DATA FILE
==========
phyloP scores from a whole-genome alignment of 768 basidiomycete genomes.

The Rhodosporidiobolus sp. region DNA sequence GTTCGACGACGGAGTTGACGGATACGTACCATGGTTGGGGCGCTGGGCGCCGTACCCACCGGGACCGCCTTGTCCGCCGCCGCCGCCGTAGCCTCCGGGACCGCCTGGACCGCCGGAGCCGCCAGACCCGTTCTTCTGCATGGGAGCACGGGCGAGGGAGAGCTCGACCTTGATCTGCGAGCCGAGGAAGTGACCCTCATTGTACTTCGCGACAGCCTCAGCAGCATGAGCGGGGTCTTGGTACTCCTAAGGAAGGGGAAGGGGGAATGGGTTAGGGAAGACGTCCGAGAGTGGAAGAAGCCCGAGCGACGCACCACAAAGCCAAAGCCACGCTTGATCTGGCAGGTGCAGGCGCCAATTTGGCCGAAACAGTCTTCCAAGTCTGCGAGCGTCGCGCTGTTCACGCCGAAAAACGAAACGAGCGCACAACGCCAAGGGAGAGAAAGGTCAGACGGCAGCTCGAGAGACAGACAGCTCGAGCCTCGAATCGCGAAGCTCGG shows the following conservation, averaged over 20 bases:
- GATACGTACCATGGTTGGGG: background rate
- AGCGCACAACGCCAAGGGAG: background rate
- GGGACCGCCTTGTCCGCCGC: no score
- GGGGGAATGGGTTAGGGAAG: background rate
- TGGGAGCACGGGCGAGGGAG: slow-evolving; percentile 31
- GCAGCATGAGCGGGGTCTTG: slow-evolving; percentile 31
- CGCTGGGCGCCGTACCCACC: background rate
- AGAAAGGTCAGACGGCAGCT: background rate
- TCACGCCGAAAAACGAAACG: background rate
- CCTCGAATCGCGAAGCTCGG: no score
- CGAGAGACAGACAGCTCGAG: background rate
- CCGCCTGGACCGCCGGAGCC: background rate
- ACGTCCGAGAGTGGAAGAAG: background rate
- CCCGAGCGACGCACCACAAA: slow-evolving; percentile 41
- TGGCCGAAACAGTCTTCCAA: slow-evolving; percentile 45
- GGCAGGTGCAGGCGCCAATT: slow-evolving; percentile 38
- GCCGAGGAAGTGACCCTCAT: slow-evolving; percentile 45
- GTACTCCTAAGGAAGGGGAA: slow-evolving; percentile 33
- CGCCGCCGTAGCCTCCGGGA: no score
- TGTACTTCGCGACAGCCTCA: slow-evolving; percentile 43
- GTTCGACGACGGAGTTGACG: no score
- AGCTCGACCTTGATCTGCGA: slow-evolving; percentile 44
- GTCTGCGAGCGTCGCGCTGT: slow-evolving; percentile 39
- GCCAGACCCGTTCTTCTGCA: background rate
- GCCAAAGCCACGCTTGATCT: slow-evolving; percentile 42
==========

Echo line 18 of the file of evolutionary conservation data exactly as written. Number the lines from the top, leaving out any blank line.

- GGCAGGTGCAGGCGCCAATT: slow-evolving; percentile 38